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Miami Dade College Mobilizes Food Drive for Haiti, Collects 131 Boxes

Food Drive for Haiti

Horace Palmer, Food For The Poor's warehouse assistant, prepares the boxes of food, donated by Miami Dade College last week, to be shipped to Haiti.

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Miami, June 9, 2008 - Concerned about the disturbing images from Haiti broadcast worldwide featuring children and adults desperate for food as a result of the shortages and soaring food prices, Miami Dade College (MDC) President Dr. Eduardo J. Padrón and the college administration turned to its dynamic college community comprised of students, faculty and staff, to mobilize a food drive for Haiti. In a message sent two weeks ago, Dr. Padrón asked faculty and staff to participate in Miami-Dade County’s effort to collect non-perishable food items for the people of Haiti. 

According to Food For The Poor, one of the largest relief and development agencies working in Haiti, recent food prices have left Haitians worried about their survival. “We have the logistics in place to make sure that assistance gets to Haiti quickly and into the right hands,” said Angel Aloma, Executive Director of Food For The Poor in Coconut Creek, Florida. “Every shipment of food we send will save lives.”

“This is a life-threatening crisis and these are our neighbors,” said Dr. Padrón. “A United Nations official who visited MDC several years ago discussed world hunger and mentioned there are people who suffer from hunger daily, despite the fact food is plentiful enough to feed everyone on this planet.”

The MDC Food Drive for Haiti began Tuesday, May 27 and ended last Friday with 131 boxes collected from all seven campuses and both centers. Earlier this week, Food for the Poor picked up MDC’s items for final shipment and distribution to Haiti. Through its feeding center and warehouses in Haiti, Food For The Poor feeds more than 20,000 destitute Haitians every day. Some of the items collected included peanut butter, powdered milk, water, and a large assortment of canned goods. 

“The terrible food shortage in Haiti desperately needs the attention of the American public,” said Aloma. “Even before the current food crisis, many children in Haiti were extremely malnourished, and were forced to quell their hunger pains with mud cookies. Students at Miami Dade College, through their generosity and desire to learn have brought awareness of the on-going crisis to the South Florida community. Food For The Poor commends the efforts of the students and faculty.”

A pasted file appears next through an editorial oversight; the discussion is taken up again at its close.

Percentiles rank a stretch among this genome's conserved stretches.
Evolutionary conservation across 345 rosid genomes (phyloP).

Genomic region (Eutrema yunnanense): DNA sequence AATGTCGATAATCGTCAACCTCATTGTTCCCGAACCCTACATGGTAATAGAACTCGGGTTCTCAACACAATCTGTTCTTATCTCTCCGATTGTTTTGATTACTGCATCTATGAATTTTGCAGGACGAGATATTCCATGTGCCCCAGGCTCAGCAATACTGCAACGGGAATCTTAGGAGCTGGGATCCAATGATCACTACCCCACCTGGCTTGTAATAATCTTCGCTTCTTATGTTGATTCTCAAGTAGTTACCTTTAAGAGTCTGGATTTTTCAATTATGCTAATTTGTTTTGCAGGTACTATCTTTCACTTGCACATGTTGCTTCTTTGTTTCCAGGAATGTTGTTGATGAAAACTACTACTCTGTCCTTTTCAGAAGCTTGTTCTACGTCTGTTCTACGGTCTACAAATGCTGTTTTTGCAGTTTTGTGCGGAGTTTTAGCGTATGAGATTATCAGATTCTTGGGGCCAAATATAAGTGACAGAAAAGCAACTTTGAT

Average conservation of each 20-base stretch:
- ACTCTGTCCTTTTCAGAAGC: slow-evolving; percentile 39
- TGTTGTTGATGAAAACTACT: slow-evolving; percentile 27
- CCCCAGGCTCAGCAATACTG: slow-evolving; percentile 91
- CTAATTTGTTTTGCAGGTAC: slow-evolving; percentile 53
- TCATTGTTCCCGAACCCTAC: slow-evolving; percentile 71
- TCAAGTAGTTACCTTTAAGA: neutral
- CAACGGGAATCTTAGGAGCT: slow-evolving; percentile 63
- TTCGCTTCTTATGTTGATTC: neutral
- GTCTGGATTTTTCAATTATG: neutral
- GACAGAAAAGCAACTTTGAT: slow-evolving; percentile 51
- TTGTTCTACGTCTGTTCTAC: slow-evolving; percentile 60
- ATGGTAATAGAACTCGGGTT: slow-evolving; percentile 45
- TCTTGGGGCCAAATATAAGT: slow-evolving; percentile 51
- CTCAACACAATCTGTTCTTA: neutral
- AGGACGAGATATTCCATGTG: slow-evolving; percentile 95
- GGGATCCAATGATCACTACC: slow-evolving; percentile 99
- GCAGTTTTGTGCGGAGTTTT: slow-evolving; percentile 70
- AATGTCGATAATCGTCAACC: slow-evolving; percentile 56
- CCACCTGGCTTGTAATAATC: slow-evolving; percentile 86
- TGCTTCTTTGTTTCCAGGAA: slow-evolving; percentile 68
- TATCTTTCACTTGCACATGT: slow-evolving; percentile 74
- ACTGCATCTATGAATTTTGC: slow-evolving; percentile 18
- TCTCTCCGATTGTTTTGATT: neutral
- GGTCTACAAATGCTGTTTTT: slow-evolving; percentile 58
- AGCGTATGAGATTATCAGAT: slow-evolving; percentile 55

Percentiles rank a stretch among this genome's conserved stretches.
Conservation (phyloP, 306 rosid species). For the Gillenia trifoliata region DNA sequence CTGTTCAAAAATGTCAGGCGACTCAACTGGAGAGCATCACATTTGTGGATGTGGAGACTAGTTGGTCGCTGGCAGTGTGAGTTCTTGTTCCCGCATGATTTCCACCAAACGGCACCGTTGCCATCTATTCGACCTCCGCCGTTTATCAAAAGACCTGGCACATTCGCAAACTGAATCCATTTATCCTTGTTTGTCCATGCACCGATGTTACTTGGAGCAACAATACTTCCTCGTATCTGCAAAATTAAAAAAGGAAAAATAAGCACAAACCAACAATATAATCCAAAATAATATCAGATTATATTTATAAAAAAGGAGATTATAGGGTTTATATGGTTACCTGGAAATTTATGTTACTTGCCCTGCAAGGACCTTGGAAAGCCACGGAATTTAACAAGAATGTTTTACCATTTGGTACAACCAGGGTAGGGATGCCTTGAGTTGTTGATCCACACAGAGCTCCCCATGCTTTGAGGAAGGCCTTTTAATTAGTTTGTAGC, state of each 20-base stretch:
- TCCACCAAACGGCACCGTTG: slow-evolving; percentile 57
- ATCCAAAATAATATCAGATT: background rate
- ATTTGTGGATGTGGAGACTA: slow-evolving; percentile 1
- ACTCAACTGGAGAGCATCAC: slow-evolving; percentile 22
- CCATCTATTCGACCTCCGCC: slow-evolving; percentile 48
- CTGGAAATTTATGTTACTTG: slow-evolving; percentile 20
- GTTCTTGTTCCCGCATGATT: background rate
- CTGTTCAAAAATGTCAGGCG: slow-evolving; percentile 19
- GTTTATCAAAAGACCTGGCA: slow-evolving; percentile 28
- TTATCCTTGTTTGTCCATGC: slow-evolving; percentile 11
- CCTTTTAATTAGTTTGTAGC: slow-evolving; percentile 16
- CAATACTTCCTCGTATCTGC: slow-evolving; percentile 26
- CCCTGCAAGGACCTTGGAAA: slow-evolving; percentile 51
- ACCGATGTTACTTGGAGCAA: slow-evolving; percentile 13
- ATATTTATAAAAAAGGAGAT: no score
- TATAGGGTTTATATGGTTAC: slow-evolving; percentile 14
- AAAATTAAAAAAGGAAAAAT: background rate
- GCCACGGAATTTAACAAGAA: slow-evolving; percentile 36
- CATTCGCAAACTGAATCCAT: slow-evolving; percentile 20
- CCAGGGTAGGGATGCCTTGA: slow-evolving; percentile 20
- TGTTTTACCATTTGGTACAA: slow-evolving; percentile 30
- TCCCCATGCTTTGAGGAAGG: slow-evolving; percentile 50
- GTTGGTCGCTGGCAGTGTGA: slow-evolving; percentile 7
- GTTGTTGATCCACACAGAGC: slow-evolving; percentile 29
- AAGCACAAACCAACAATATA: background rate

Dr. Padrón added, “Our efforts may seem small compared to larger efforts being conducted nationwide, but I appreciate that the MDC family contributed to help our Caribbean neighbors as they confront the most critical days of this crisis.” Over the years, MDC has participated in numerous humanitarian campaigns such as relief for the victims of Katrina and the tsunami of 2004 and books for the children of Darfur to name a few.

Donations are being collected to support the student’s initiative. For $12 a month a family can be fed for a month in Haiti. Checks should be made out to Food For The Poor and include a special code “SC# 065139” so the money can be tracked to The Haitian Relief Project campaign. For more information or to send your tax-deductible contribution, please call 1-800-427-9104, and reference the special code assigned to the Haitian Relief Project campaign; or visit www.foodforthepoor.org/about/contact.html.

Media-only contacts:
Juan Mendieta, 305-237-7611, jmendiet@mdc.edu, MDC communications director
Tarnell Carroll, 305-237-3359, tcarroll@mdc.edu, media specialist




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